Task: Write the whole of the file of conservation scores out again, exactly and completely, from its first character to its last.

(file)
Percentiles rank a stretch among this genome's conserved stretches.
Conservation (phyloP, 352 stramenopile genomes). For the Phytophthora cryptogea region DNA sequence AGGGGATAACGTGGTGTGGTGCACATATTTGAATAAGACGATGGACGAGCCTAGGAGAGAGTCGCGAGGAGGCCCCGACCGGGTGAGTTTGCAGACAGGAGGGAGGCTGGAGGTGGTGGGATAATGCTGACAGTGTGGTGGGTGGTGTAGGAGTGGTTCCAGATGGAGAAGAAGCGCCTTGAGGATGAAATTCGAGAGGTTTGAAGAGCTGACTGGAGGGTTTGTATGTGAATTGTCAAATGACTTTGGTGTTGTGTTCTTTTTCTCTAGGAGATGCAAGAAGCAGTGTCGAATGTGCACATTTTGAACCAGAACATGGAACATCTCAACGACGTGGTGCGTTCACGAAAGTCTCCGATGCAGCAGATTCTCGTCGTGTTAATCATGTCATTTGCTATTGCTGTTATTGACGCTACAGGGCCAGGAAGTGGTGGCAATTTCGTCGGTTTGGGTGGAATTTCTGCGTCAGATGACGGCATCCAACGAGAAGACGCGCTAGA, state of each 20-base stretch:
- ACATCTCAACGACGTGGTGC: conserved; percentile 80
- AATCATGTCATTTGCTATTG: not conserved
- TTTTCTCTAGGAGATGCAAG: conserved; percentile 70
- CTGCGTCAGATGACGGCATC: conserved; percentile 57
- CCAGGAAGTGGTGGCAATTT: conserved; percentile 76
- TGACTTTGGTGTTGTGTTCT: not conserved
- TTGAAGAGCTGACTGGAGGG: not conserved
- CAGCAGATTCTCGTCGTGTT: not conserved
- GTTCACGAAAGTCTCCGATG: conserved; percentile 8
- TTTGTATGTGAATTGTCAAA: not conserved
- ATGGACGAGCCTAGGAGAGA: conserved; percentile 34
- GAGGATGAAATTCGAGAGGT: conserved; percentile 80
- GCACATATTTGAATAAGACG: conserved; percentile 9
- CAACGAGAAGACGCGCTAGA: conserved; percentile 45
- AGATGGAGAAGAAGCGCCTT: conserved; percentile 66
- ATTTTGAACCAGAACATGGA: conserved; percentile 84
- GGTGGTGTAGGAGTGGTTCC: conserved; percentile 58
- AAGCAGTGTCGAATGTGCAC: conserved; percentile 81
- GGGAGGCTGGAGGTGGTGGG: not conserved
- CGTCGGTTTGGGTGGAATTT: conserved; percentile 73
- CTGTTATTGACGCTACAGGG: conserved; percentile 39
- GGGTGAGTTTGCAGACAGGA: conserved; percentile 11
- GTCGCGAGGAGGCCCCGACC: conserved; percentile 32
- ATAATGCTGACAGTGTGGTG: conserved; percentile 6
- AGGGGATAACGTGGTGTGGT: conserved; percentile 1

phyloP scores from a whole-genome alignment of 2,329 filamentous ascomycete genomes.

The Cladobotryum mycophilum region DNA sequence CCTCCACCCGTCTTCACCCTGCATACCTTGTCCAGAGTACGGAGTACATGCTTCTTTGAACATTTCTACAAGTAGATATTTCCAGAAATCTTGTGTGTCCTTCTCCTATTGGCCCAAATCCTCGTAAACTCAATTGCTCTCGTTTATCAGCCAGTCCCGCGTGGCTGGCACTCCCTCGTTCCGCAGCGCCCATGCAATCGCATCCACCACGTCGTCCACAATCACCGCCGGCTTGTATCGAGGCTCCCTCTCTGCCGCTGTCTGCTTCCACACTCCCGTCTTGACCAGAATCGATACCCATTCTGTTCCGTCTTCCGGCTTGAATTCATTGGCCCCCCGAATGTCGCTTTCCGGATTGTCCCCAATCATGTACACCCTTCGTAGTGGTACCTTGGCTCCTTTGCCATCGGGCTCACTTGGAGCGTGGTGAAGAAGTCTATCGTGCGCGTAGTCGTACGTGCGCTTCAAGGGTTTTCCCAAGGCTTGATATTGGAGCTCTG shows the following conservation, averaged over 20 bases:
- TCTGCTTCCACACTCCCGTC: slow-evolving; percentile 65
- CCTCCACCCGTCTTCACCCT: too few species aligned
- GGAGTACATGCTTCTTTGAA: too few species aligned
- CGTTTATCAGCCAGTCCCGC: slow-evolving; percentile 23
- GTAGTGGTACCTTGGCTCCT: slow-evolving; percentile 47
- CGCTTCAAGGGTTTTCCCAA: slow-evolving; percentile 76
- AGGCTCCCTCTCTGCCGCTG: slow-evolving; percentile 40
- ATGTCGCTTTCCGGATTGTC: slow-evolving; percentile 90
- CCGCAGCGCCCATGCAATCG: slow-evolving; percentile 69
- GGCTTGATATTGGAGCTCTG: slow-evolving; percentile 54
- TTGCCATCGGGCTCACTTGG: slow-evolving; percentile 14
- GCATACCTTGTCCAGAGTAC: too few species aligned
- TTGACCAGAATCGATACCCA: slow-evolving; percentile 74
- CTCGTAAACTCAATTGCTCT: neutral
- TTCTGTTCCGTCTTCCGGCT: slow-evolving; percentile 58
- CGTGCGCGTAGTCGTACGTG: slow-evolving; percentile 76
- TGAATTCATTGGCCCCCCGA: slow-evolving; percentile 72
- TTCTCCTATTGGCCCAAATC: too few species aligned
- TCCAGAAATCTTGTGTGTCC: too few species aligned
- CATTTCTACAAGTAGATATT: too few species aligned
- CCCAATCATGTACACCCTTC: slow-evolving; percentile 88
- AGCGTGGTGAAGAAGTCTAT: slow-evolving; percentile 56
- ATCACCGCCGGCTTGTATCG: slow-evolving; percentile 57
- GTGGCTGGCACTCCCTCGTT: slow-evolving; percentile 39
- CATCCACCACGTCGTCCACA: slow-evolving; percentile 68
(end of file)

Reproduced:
Percentiles rank a stretch among this genome's conserved stretches.
Conservation (phyloP, 352 stramenopile genomes). For the Phytophthora cryptogea region DNA sequence AGGGGATAACGTGGTGTGGTGCACATATTTGAATAAGACGATGGACGAGCCTAGGAGAGAGTCGCGAGGAGGCCCCGACCGGGTGAGTTTGCAGACAGGAGGGAGGCTGGAGGTGGTGGGATAATGCTGACAGTGTGGTGGGTGGTGTAGGAGTGGTTCCAGATGGAGAAGAAGCGCCTTGAGGATGAAATTCGAGAGGTTTGAAGAGCTGACTGGAGGGTTTGTATGTGAATTGTCAAATGACTTTGGTGTTGTGTTCTTTTTCTCTAGGAGATGCAAGAAGCAGTGTCGAATGTGCACATTTTGAACCAGAACATGGAACATCTCAACGACGTGGTGCGTTCACGAAAGTCTCCGATGCAGCAGATTCTCGTCGTGTTAATCATGTCATTTGCTATTGCTGTTATTGACGCTACAGGGCCAGGAAGTGGTGGCAATTTCGTCGGTTTGGGTGGAATTTCTGCGTCAGATGACGGCATCCAACGAGAAGACGCGCTAGA, state of each 20-base stretch:
- ACATCTCAACGACGTGGTGC: conserved; percentile 80
- AATCATGTCATTTGCTATTG: not conserved
- TTTTCTCTAGGAGATGCAAG: conserved; percentile 70
- CTGCGTCAGATGACGGCATC: conserved; percentile 57
- CCAGGAAGTGGTGGCAATTT: conserved; percentile 76
- TGACTTTGGTGTTGTGTTCT: not conserved
- TTGAAGAGCTGACTGGAGGG: not conserved
- CAGCAGATTCTCGTCGTGTT: not conserved
- GTTCACGAAAGTCTCCGATG: conserved; percentile 8
- TTTGTATGTGAATTGTCAAA: not conserved
- ATGGACGAGCCTAGGAGAGA: conserved; percentile 34
- GAGGATGAAATTCGAGAGGT: conserved; percentile 80
- GCACATATTTGAATAAGACG: conserved; percentile 9
- CAACGAGAAGACGCGCTAGA: conserved; percentile 45
- AGATGGAGAAGAAGCGCCTT: conserved; percentile 66
- ATTTTGAACCAGAACATGGA: conserved; percentile 84
- GGTGGTGTAGGAGTGGTTCC: conserved; percentile 58
- AAGCAGTGTCGAATGTGCAC: conserved; percentile 81
- GGGAGGCTGGAGGTGGTGGG: not conserved
- CGTCGGTTTGGGTGGAATTT: conserved; percentile 73
- CTGTTATTGACGCTACAGGG: conserved; percentile 39
- GGGTGAGTTTGCAGACAGGA: conserved; percentile 11
- GTCGCGAGGAGGCCCCGACC: conserved; percentile 32
- ATAATGCTGACAGTGTGGTG: conserved; percentile 6
- AGGGGATAACGTGGTGTGGT: conserved; percentile 1

phyloP scores from a whole-genome alignment of 2,329 filamentous ascomycete genomes.

The Cladobotryum mycophilum region DNA sequence CCTCCACCCGTCTTCACCCTGCATACCTTGTCCAGAGTACGGAGTACATGCTTCTTTGAACATTTCTACAAGTAGATATTTCCAGAAATCTTGTGTGTCCTTCTCCTATTGGCCCAAATCCTCGTAAACTCAATTGCTCTCGTTTATCAGCCAGTCCCGCGTGGCTGGCACTCCCTCGTTCCGCAGCGCCCATGCAATCGCATCCACCACGTCGTCCACAATCACCGCCGGCTTGTATCGAGGCTCCCTCTCTGCCGCTGTCTGCTTCCACACTCCCGTCTTGACCAGAATCGATACCCATTCTGTTCCGTCTTCCGGCTTGAATTCATTGGCCCCCCGAATGTCGCTTTCCGGATTGTCCCCAATCATGTACACCCTTCGTAGTGGTACCTTGGCTCCTTTGCCATCGGGCTCACTTGGAGCGTGGTGAAGAAGTCTATCGTGCGCGTAGTCGTACGTGCGCTTCAAGGGTTTTCCCAAGGCTTGATATTGGAGCTCTG shows the following conservation, averaged over 20 bases:
- TCTGCTTCCACACTCCCGTC: slow-evolving; percentile 65
- CCTCCACCCGTCTTCACCCT: too few species aligned
- GGAGTACATGCTTCTTTGAA: too few species aligned
- CGTTTATCAGCCAGTCCCGC: slow-evolving; percentile 23
- GTAGTGGTACCTTGGCTCCT: slow-evolving; percentile 47
- CGCTTCAAGGGTTTTCCCAA: slow-evolving; percentile 76
- AGGCTCCCTCTCTGCCGCTG: slow-evolving; percentile 40
- ATGTCGCTTTCCGGATTGTC: slow-evolving; percentile 90
- CCGCAGCGCCCATGCAATCG: slow-evolving; percentile 69
- GGCTTGATATTGGAGCTCTG: slow-evolving; percentile 54
- TTGCCATCGGGCTCACTTGG: slow-evolving; percentile 14
- GCATACCTTGTCCAGAGTAC: too few species aligned
- TTGACCAGAATCGATACCCA: slow-evolving; percentile 74
- CTCGTAAACTCAATTGCTCT: neutral
- TTCTGTTCCGTCTTCCGGCT: slow-evolving; percentile 58
- CGTGCGCGTAGTCGTACGTG: slow-evolving; percentile 76
- TGAATTCATTGGCCCCCCGA: slow-evolving; percentile 72
- TTCTCCTATTGGCCCAAATC: too few species aligned
- TCCAGAAATCTTGTGTGTCC: too few species aligned
- CATTTCTACAAGTAGATATT: too few species aligned
- CCCAATCATGTACACCCTTC: slow-evolving; percentile 88
- AGCGTGGTGAAGAAGTCTAT: slow-evolving; percentile 56
- ATCACCGCCGGCTTGTATCG: slow-evolving; percentile 57
- GTGGCTGGCACTCCCTCGTT: slow-evolving; percentile 39
- CATCCACCACGTCGTCCACA: slow-evolving; percentile 68